He was a leader in the pro-democracy movement in Indonesia in 1998 that finally brought down the authoritarian Suharto regime. He left political activism and became priest.
Father Stefanus Hendrianto, 45, was among the ranks of students involved in the pro-democracy movement in Indonesia in 1998 that finally brought down the authoritarian Suharto regime after 31 years of iron-fisted rule. He was a law student at Gajah Mada University in Yogyakarta and went to Jakarta to join other students in the anti-Suharto protests.
The series of rallies were marred by bloody incidents in which several students were shot dead, some kidnapped and disappeared before Suharto finally stepped down on 22nd May of that year. Fr Hendrianto then was one of the leaders of the People’s Democratic Party, one of the main opposition groups to the Suharto regime.
Shortly after Suharto’s fall, which heralded the beginning of the reform era, Fr Hendrianto chose to seclude himself from activism and continue his law studies abroad. That decision would lead him to a completely different way of life —the life of a priest.
He was ordained last June with four other Jesuits. He described the change in his way of life as “a mystery” and completely unplanned. “When I was a child and lived in Indonesia, my intention was not at all to become a priest,” he said.
The young Hendrianto chose to pursue a master’s degree in law at Utrecht University in the Netherlands, while his fellow activists chose to walk the political path. After earning his degree, he returned to Indonesia and worked as a legal assistant for the International Monetary Fund in its Jakarta office.
Seeking a more meaningful life, he entered the doctorate programme at the University of Washington Law School in Seattle. There, he said, his life’s journey changed, especially after his interaction with Catholics from other universities in the city. “They helped me a lot in shaping my faith and ultimately led me to the priesthood,” he said.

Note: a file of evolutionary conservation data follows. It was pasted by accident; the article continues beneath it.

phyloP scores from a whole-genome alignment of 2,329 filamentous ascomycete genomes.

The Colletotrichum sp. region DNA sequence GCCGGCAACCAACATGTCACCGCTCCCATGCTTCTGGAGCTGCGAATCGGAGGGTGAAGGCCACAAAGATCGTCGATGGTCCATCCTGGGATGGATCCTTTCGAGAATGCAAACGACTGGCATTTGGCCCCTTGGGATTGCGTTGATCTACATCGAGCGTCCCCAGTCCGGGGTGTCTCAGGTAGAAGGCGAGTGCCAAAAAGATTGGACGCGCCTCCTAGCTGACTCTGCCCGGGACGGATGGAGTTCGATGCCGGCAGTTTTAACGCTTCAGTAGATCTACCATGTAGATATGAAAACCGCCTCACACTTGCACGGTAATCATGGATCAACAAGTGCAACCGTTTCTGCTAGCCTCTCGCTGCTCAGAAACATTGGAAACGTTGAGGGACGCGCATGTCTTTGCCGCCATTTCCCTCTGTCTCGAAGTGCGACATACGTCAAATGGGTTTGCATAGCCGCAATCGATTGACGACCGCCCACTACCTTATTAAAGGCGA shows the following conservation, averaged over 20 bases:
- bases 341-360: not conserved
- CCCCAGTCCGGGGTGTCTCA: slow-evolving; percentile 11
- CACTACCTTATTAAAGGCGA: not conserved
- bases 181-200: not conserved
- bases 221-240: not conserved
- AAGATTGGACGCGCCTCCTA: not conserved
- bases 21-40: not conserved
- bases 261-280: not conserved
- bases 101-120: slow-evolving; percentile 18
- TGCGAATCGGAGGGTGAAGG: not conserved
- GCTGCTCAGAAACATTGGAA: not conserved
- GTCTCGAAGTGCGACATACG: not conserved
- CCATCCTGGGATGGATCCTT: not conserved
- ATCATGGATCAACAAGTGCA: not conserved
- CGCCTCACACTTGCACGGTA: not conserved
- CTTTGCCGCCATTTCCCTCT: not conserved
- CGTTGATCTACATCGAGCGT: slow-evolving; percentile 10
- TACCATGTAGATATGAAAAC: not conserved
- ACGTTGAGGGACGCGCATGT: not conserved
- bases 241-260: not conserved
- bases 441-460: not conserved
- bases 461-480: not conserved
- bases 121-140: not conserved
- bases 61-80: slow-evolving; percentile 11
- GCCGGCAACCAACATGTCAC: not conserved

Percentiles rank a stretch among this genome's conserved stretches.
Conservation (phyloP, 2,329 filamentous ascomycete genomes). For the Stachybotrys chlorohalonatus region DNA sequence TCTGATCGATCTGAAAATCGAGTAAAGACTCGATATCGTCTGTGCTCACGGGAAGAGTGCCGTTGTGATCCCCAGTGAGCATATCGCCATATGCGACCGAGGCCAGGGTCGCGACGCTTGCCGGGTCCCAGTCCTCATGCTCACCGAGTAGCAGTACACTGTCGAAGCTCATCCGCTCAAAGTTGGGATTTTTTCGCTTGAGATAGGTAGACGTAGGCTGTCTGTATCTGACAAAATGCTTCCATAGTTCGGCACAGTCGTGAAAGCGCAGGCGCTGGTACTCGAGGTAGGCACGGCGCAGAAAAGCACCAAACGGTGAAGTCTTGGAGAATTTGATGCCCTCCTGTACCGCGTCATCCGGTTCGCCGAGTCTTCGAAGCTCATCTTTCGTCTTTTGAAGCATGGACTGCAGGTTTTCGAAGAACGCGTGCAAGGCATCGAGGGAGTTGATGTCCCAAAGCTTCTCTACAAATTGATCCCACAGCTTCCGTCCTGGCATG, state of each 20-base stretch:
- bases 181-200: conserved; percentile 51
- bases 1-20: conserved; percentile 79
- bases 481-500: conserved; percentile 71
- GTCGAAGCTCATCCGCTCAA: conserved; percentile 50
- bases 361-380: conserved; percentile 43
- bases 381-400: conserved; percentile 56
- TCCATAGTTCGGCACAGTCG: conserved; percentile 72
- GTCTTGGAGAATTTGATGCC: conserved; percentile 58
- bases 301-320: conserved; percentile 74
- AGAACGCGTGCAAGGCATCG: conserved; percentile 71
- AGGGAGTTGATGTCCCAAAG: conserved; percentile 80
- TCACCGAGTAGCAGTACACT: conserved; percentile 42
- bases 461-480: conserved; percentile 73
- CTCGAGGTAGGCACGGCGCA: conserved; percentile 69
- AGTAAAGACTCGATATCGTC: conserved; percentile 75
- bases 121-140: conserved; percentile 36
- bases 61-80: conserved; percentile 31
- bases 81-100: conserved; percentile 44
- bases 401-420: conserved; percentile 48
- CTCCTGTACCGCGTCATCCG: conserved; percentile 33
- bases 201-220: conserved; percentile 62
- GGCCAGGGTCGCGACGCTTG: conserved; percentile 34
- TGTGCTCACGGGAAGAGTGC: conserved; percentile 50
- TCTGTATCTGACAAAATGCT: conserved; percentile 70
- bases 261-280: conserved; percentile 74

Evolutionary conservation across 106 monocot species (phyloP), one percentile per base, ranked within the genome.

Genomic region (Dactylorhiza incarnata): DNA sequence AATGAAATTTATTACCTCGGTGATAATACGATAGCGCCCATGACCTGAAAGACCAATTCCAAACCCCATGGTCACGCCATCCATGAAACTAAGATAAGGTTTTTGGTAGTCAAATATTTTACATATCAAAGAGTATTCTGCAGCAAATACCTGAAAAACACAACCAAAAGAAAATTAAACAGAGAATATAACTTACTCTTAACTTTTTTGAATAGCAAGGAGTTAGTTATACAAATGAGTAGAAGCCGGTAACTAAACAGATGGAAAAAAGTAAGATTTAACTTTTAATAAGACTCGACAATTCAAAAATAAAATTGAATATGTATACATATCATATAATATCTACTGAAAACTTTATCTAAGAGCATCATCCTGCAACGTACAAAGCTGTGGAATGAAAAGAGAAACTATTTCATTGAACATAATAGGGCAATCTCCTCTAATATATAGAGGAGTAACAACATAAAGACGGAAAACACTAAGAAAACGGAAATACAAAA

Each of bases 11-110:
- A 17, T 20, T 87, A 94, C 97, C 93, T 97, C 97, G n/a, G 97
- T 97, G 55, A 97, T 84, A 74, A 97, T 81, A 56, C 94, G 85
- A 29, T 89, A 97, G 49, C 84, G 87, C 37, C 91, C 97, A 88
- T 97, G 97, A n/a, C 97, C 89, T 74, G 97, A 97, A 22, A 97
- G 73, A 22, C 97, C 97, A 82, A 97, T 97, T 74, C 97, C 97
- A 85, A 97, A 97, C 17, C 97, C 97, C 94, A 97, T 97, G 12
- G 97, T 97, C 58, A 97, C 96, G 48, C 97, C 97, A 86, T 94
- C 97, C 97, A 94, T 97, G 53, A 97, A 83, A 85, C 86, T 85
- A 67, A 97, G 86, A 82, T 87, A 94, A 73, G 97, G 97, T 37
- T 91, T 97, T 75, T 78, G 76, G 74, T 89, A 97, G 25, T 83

Fr Hendrianto pointed out the seed of a priestly vocation grew stronger when he became active in a Dominican-run Newman Centre. A presentation on Catholic faith and political philosophy by Jesuit Father Robert Spitzer, then the president of Gonzaga University, had a particularly deep influence. “At that time, I thought, if I wanted to become a priest, it should be like Fr Spitzer,” he said.
It was not his first encounter with the Jesuits, however. While in Indonesia, he often spent time in parishes served by Jesuits. “While I was still studying at Gajah Mada University, I always attended Sunday Mass at Sanatha Dharma University’s chapel, which was served by Jesuits.”
After moving to Jakarta, he attended Mass at St Mary of the Assumption Cathedral, which the Jesuits also served. In 2009, upon the completion of his doctorate degree, he entered the Jesuit novitiate in the United States. Later, in 2016, he studied philosophy at Loyola University, Chicago, and also enrolled at the Boston College School of Theology and Ministry, where he earned master’s degrees in divinity and theology.
That led to a stint teaching law and political science at Jesuit-run Santa Clara University in California, followed by writing and research at the Kellogg Institute for International Studies at the University of Notre Dame.
Looking back on his time as a student-activist, Fr Hendrianto said it was part of the process as a young man, who was both “idealistic and naive.” As a young man, he felt the calling to change the world by joining the student political movement, but it failed to address his spiritual quest.
“My heart was filled with revenge, anger and bitterness,” he said. “All of these things made my life empty. In principle, my soul was like being in a dry, barren and waterless field.” He said although he became a Jesuit later in life than most men, he has discovered that Ignatian spirituality answers what he had been long been searching for.
He even found a similarity between himself and St Ignatius of Loyola. “If you look at the life experience of St Ignatius of Loyola, he also decided late to become a priest and then established the Society of Jesus.” “He also had to go back to school and learn Latin together with the younger ones. I am also more or less the same and study philosophy with undergraduate students. I am proud because it means that I am walking his path.”